In 1950-53, US military bases in the Philippines were used as launching pads of US aggression against the Democratic People’s Republic of Korea (DPRK). That war of aggression saw the US destruction by carpet-bombing of Pyongyang and other major population centers of the DPRK, and the crossing by US troops across the Yalu river into the territory of the People’s Republic of China. To cover up their blatant intervention in the internal affairs of the Korean people, and their perfidious attack against the DPRK, the USA dragged other countries into participating in their war of aggression against the Korean people. The Philippines was forced to send two army battalions (the Philippine Expeditionary Forces to Korea, or PEFTOK) to fight alongside the US forces of aggression against the Korean people. Impartial studies have shown that the USA, while using the myth of a “North Korean attack”, was the real aggressor in that war. In retrospect, the Philippines is discovering itself in the shameful position of having been involved in that US war of aggression which has perpetuated the division of the Korean nation.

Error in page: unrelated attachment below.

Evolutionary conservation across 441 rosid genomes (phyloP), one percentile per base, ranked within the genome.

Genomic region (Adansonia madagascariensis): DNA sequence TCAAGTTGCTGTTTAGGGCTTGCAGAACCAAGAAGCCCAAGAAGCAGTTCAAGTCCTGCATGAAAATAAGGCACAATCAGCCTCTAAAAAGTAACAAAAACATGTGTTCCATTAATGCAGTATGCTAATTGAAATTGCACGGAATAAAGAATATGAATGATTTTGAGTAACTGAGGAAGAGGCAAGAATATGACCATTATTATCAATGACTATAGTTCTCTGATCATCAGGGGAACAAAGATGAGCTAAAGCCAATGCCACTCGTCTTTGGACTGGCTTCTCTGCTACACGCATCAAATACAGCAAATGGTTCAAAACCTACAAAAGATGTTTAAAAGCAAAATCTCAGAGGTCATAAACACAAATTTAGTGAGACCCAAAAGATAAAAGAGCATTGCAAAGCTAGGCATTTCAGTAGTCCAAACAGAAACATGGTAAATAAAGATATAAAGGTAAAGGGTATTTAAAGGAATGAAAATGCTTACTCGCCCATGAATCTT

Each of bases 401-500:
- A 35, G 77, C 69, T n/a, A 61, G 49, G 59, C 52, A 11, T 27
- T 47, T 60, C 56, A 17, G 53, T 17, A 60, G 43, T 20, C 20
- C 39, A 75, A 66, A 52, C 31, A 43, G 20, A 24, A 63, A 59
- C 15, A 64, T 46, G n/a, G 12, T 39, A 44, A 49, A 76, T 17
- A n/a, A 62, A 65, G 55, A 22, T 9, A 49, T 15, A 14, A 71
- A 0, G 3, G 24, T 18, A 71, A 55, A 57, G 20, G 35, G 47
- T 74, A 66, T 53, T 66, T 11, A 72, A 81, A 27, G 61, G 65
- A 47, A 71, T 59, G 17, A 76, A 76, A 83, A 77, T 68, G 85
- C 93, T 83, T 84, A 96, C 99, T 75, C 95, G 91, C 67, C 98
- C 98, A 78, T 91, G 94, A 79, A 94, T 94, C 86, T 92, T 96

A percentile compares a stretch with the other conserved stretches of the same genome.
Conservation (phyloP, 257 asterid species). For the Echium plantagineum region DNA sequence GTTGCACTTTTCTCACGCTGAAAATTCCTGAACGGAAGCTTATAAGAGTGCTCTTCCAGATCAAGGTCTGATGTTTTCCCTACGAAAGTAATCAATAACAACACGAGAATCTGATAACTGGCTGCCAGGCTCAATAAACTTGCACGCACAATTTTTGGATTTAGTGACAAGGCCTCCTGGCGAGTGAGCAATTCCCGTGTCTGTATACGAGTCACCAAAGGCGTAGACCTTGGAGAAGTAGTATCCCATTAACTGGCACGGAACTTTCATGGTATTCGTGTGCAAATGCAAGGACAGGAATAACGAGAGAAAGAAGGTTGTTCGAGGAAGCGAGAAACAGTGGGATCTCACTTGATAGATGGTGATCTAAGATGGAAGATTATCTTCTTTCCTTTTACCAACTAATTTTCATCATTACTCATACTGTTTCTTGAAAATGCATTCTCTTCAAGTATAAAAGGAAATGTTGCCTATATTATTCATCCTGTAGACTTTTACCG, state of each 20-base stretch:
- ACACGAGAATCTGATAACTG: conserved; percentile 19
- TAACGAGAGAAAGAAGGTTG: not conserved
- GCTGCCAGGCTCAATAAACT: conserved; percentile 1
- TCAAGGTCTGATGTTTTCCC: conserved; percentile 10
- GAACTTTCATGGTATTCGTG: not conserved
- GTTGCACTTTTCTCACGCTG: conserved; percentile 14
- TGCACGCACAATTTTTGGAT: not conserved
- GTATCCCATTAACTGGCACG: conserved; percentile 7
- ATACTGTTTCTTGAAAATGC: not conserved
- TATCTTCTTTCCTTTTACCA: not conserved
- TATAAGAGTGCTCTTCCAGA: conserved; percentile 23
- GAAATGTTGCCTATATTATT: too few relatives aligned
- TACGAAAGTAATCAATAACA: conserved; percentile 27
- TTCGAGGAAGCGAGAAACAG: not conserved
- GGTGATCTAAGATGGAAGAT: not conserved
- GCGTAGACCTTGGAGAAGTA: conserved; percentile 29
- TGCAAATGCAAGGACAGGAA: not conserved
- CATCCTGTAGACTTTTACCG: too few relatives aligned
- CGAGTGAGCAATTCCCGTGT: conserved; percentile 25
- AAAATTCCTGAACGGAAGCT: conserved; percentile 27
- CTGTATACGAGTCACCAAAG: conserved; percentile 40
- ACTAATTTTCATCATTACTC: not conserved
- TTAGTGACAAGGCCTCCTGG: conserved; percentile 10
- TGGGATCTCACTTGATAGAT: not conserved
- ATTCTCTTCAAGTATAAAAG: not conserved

In May 1958, at the height of the US-instigated “Black Colonels’ Revolt” in Indonesia against President Sukarno, Clark Air Base and the US-controlled Sanga-Sanga airstrip in the southern Mindanao island of Tawi-Tawi, were used to resupply the coup leaders and to bomb the Sukarno strongholds in Sumatra and Sulawesi. A US Air Force B-26 bomber was shot down over Ambon during a bombing run, and the CIA pilot, Allen Pope, admitted to having taken off originally from Clark Air Base. The Sukarno government nearly broke off diplomatic relations with the Philippines, and again, the Philippines found itself on the side of the aggressor due to the presence in our territory of the aggressive US military bases.

In the 1960s and up to 1975, US military bases in the Philippines were used as launching pads of US aggression against Vietnam, Laos and Kampuchea. Even as early as the mid-1950s, these bases were already involved in the CIA’s “Operation Brotherhood” civic action programs in Indochina, which programs involved Filipino doctors, nurses, teachers and intelligence agents. Since the so-called “Gulf of Tonkin incident” (an alleged “North Vietnamese attack” on 2 US navy ships in August 1964) which the USA used as the “justification” for militarily intervening in Indochina, the US bases in the Philippines have been used as transshipment and loading ports for the bombs, artillery shells, missiles, napalm, defoliants and toxic chemicals that the US forces rained on Indochina.